A new pilot program is providing childcare options to parents, who don’t work the traditional 9-to-5 job. The program is being partially funded by $100 million in state grants.
Naomi Hastings worked a long day before picking up her 3-year-old daughter Frankie Friday afternoon.
She needs a day care that can start before 6 a.m., as she is a carpenter for Local 328 in Boston and her job site starts early.
“It’s great to have a home-based day care that have start times as early as 5 a.m., so people can get to their job sites on time,” she said.
Helen Barrios is with Care That Works, a day care provider that connects working parents with certified in-home day care providers.
“Naomi was having issues getting to work on time and because of that, she was laid off because she wasn’t able to drop off her daughter early enough,” Barrios said. “Having a provider who accepts her daughter at 5:30, now she can get to work on time.”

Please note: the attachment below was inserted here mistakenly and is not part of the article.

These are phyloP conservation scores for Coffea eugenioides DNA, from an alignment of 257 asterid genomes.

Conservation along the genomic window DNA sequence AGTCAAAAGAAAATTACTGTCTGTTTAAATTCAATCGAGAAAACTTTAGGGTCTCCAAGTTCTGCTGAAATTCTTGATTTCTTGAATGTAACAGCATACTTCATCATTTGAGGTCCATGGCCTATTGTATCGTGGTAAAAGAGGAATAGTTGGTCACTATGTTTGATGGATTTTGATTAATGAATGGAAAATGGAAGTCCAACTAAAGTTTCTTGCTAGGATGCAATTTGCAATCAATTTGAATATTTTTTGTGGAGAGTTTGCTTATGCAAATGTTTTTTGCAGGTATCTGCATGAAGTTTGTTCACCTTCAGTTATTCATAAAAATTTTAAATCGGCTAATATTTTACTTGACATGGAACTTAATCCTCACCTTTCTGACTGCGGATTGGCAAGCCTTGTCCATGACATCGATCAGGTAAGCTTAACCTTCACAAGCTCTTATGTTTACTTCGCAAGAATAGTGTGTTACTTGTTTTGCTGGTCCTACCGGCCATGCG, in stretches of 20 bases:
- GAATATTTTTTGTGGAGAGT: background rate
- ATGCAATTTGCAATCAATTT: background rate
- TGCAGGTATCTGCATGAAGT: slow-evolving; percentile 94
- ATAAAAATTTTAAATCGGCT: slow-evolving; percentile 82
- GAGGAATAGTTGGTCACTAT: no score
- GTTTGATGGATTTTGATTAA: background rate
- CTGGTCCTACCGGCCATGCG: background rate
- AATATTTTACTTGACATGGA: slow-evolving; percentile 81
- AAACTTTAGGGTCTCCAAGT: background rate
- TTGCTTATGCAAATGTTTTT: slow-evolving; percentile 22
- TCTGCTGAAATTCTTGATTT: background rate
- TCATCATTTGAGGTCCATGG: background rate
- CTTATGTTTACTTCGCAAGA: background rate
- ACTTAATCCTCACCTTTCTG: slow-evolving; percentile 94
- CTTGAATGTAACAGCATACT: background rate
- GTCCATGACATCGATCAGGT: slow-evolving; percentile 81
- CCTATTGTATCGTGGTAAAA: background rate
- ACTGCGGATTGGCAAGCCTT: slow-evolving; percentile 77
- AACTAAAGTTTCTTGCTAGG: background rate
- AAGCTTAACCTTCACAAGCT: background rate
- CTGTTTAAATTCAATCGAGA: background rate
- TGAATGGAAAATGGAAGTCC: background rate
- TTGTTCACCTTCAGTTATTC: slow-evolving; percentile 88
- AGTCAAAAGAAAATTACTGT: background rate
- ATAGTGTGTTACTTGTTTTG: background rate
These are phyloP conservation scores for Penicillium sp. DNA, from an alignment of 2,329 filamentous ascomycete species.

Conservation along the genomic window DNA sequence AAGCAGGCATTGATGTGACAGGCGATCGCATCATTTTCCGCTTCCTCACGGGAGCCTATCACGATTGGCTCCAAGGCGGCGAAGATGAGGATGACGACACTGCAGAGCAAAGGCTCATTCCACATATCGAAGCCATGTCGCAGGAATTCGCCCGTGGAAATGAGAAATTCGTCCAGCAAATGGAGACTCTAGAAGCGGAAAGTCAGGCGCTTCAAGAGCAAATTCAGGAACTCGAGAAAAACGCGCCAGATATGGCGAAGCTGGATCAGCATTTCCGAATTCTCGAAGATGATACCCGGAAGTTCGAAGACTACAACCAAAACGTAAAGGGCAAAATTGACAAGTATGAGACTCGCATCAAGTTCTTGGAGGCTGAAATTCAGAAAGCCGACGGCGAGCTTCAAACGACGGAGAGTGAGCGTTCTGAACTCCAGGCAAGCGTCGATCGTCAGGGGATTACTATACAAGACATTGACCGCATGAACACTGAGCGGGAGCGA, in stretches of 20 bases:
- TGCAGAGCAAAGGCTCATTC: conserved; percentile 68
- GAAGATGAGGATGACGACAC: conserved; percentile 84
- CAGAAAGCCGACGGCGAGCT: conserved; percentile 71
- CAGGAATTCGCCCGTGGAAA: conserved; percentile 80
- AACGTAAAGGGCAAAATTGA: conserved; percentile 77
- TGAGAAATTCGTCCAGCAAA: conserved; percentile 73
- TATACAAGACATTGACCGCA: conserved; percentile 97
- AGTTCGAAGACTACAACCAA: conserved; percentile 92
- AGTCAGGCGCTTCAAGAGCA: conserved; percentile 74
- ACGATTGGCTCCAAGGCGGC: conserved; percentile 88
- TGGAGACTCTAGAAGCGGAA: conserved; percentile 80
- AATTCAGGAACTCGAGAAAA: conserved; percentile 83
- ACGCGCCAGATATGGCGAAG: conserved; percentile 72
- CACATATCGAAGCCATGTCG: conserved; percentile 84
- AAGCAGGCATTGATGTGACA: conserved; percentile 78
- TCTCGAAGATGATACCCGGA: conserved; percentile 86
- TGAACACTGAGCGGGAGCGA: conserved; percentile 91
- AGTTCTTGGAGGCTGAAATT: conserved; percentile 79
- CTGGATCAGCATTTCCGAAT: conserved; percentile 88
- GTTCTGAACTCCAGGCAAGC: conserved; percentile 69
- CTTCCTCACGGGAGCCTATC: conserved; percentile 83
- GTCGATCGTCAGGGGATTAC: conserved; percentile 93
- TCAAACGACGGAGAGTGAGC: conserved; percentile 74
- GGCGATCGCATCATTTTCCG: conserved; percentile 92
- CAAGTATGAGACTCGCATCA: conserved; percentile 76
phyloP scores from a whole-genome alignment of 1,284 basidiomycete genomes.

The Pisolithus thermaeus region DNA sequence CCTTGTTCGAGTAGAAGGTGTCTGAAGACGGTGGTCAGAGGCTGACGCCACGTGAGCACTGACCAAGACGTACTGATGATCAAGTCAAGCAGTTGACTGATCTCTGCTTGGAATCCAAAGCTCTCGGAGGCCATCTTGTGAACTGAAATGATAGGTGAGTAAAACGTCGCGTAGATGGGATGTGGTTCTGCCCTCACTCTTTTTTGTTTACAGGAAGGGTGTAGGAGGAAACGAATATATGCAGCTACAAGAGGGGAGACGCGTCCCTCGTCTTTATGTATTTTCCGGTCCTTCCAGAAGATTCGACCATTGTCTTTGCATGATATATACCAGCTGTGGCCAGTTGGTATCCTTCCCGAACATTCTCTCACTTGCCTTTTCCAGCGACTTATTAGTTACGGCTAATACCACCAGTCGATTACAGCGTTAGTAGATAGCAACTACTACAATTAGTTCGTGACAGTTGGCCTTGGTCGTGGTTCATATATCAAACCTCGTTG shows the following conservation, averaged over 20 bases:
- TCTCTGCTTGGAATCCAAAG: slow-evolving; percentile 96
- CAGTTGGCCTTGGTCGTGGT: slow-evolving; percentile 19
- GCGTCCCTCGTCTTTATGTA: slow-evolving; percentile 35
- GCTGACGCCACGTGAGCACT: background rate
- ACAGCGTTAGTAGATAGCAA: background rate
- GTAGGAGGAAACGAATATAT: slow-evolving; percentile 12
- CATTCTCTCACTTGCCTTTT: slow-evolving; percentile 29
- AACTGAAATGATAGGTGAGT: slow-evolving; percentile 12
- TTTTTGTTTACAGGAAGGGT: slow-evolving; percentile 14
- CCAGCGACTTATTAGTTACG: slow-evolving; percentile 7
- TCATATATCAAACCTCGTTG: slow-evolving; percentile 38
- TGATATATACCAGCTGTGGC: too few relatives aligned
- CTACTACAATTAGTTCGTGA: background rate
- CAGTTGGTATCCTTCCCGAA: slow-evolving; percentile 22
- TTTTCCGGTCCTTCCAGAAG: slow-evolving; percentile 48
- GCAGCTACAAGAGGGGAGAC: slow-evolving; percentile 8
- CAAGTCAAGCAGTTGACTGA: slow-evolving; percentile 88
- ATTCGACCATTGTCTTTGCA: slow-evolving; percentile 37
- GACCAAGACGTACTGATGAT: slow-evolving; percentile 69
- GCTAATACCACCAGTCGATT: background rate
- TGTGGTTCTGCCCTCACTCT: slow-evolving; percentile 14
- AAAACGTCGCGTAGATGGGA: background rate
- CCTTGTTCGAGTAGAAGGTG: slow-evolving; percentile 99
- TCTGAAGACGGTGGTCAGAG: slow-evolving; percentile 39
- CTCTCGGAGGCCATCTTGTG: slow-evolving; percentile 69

“This is an incredibly important issue,” Gov. Maura Healey said. “Child care in Massachusetts, the costs are really high. We have to do everything we can to drive down costs.”
Cutting costs is something Hastings supports.
“The trades are doing a good job trying to recruit more women and this provides a pathway for women or single mothers to enter to the trades,” Barrios said.
A job fair will be held Saturday at the Reggie Lewis Center for people looking to get into the trades and who may also need affordable child care.